Understanding Artemisia Absinthium

This plant is indigenous to the Mediterranean regions of Asia and Europe. It is commonly known as absinthe, absinth, wormwood, or green ginger. Artemisia absinthium belongs to the Asteraceae class of plants. This plant escaped cultivation and can now be found throughout Asia, Europe, Africa, South and North America. Artemisia absinthium can be cultivated by planting myabsinthe cuttings and also seeds.

For thousands of years this plant has been utilized for medicinal applications. The traditional Greeks used this plant to help remedy stomach ailments and as an effective anthelmintic. Artemisia absinthium is made up of thujone which is a mild toxin and provides the plant an extremely bitter taste. The plant is drought resistant and easily grows in dry soil. Artemisia absinthium is additionally used as an organic pest repellent.

This plant has many therapeutic uses. It’s been utilized to treat stomach disorders and facilitate digestion. The plant has active elements such as thujone and tannic acid. The term absinthium signifies bitter or “without sweetness”. Artemisia absinthium is likewise known as wormwood. The word wormwood appears many times in the Bible, in both the Old Testament and the New Testament. Wormwood has been utilized for centuries to treat stomach disorders, liver problems, and gall bladder problems. Wormwood oil extracted from the plant is applied on bruises and cuts and also employed to relieve itching as well as other skin disease. Wormwood oil in its 100 % pure form is poisonous; nevertheless, small doses are harmless.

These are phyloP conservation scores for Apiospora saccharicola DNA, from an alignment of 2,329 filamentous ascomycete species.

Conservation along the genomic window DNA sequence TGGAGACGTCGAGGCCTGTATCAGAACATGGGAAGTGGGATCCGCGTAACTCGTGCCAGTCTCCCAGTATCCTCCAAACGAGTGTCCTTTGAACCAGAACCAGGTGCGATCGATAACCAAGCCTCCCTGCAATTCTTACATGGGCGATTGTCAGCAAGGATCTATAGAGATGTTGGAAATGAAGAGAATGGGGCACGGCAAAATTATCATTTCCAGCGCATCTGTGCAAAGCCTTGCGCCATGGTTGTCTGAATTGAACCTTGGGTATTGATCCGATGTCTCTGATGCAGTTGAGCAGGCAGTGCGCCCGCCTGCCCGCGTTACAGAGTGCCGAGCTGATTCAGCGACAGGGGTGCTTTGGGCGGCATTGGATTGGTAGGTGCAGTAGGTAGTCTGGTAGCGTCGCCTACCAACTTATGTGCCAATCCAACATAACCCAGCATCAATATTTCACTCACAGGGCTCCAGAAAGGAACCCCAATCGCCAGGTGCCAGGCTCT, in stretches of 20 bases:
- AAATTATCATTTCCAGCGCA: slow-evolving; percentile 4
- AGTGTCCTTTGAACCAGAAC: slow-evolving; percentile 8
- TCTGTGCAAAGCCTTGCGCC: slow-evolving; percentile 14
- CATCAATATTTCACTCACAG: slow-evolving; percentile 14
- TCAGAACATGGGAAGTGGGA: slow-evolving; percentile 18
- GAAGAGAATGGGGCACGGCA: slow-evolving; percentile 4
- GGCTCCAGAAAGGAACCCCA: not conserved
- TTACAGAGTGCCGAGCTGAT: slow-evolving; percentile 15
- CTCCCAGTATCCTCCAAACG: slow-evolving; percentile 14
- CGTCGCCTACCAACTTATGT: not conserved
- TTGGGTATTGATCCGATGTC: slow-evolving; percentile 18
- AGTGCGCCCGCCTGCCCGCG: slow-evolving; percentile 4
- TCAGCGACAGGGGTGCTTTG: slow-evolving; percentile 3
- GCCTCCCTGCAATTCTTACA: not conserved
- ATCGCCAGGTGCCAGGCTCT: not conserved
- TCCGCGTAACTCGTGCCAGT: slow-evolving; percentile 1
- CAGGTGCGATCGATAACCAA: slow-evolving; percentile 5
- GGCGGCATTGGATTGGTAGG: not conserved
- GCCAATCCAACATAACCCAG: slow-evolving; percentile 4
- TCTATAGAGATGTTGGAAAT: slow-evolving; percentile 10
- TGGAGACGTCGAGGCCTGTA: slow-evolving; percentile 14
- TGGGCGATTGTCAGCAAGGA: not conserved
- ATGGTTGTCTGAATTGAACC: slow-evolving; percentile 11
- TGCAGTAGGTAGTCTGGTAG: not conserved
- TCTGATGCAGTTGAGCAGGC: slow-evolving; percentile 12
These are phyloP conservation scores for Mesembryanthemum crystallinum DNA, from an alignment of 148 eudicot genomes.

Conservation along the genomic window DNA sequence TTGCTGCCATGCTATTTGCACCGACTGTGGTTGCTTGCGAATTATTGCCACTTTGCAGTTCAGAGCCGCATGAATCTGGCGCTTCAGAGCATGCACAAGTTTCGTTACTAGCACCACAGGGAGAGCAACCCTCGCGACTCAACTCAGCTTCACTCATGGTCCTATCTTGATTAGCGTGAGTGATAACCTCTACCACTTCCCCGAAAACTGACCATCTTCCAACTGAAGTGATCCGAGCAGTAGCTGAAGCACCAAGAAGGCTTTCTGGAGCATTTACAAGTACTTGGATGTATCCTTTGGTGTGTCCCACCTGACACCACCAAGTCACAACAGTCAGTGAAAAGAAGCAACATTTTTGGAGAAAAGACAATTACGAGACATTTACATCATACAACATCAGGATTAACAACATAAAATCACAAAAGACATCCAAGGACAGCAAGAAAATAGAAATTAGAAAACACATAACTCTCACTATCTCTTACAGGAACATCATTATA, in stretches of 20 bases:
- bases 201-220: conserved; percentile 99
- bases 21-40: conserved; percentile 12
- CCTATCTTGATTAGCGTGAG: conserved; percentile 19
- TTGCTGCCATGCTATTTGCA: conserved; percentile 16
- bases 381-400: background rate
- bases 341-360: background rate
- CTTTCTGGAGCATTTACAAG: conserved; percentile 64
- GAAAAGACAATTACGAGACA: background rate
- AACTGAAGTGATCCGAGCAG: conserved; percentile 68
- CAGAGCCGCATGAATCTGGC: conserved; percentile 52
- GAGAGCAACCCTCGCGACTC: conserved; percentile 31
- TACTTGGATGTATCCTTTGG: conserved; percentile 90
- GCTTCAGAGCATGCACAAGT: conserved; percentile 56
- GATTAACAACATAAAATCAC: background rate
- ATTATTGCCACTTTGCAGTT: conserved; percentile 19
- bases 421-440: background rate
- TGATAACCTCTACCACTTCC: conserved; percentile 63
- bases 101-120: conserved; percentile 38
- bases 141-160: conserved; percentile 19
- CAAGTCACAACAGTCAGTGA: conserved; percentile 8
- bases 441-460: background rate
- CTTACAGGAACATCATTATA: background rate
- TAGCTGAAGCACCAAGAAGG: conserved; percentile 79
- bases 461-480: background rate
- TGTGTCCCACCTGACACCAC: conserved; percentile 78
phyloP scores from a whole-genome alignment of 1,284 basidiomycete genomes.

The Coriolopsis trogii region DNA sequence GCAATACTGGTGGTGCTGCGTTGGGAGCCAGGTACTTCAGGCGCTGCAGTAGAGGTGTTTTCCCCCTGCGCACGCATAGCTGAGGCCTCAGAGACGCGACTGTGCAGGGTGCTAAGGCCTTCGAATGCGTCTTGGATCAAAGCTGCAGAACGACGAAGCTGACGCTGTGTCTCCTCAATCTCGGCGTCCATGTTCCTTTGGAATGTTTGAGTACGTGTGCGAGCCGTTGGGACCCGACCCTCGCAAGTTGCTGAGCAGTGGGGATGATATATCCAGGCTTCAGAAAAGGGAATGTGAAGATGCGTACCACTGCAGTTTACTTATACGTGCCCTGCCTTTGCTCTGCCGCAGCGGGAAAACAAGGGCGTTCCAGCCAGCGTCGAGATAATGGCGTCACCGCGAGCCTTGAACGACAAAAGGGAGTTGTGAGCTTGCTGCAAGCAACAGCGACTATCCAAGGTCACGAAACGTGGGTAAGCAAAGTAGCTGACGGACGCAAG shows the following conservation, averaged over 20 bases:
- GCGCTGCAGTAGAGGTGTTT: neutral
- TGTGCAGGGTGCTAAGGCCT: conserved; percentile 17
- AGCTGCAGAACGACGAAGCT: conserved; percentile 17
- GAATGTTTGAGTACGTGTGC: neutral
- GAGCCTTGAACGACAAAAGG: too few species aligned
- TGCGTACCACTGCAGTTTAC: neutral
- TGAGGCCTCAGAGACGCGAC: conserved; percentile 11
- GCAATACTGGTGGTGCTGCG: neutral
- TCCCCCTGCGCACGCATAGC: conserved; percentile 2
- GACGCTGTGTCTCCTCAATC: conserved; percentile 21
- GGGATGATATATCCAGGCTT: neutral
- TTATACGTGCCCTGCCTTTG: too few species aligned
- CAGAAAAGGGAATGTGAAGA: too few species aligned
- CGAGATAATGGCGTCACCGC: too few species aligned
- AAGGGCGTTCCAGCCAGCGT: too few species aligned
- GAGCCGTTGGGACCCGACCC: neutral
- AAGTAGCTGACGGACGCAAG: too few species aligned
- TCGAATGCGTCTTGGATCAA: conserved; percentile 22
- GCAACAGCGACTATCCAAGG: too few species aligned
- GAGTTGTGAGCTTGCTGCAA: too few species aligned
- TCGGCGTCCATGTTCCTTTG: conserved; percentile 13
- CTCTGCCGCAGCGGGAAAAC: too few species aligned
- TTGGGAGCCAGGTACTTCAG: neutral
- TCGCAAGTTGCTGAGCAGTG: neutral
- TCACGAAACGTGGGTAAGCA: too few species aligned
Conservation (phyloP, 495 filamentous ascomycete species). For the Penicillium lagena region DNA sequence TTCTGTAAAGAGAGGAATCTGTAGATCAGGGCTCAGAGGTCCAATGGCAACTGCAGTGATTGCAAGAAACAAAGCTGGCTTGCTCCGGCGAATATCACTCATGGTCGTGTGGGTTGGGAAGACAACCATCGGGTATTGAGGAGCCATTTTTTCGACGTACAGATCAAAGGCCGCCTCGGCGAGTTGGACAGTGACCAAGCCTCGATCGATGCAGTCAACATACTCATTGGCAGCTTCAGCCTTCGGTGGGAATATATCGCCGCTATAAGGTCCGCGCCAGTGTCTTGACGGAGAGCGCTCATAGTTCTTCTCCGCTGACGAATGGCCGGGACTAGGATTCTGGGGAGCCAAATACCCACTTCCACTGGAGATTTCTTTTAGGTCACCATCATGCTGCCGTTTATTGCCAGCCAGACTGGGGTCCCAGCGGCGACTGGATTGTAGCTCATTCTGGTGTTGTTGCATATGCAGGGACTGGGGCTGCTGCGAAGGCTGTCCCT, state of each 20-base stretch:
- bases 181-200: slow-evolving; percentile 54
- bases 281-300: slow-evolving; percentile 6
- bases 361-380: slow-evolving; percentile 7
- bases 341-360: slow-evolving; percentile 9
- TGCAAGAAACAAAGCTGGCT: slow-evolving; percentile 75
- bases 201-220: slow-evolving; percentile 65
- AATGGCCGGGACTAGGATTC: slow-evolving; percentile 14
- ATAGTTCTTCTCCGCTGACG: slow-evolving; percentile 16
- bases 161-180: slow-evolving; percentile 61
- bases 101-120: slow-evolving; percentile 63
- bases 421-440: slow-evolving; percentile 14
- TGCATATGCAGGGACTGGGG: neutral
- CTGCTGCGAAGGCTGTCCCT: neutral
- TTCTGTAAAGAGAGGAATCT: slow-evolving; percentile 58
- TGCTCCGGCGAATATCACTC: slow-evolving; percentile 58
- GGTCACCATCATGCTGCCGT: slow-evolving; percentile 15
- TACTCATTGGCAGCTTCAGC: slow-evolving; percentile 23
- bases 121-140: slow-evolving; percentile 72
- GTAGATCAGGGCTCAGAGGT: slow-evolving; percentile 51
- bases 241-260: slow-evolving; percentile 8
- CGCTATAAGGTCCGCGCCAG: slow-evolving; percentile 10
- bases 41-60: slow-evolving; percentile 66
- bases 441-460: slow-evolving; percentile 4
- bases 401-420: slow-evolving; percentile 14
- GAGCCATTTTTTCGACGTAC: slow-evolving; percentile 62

Artemisia absinthium is the principal herb utilized in the creation of liquors like absinthe and vermouth. Absinthe is a very intoxicating beverage that’s thought to be among the finest liquors ever produced. Absinthe is green colored; however some absinthes manufactured in Switzerland are colorless. A number of other herbs are used in the preparation of absinthe. Absinthes distinctive effects managed to make it the most famous drink of 19th century Europe.

Parisian artists and writers were avid drinkers of absinthe and its connection to the bohemian culture of nineteenth century is well documented. Some of the famous personalities who deemed absinthe an artistic stimulant included Vincent Van Gogh, Oscar Wilde, Pablo Picasso and Arthur Rimbaud.

Towards the end of 19th century thujone in absinthe was blamed for its unsafe effects and absinthe was ultimately prohibited by most countries in Western Europe. Having said that, new information has shown that thujone content in pre-ban absinthe is beneath harmful levels and that the effects earlier associated with thujone are ridiculously overstated. In the light of these new findings the majority of countries legalized absinthe once more and since that time absinthe has made a stunning comeback. The United States continues to ban absinthe and it will be a while before absinthe becomes legal in the US. On the other hand, US citizens can order absinthe kits and absinthe essence and produce their particular absinthe from home.

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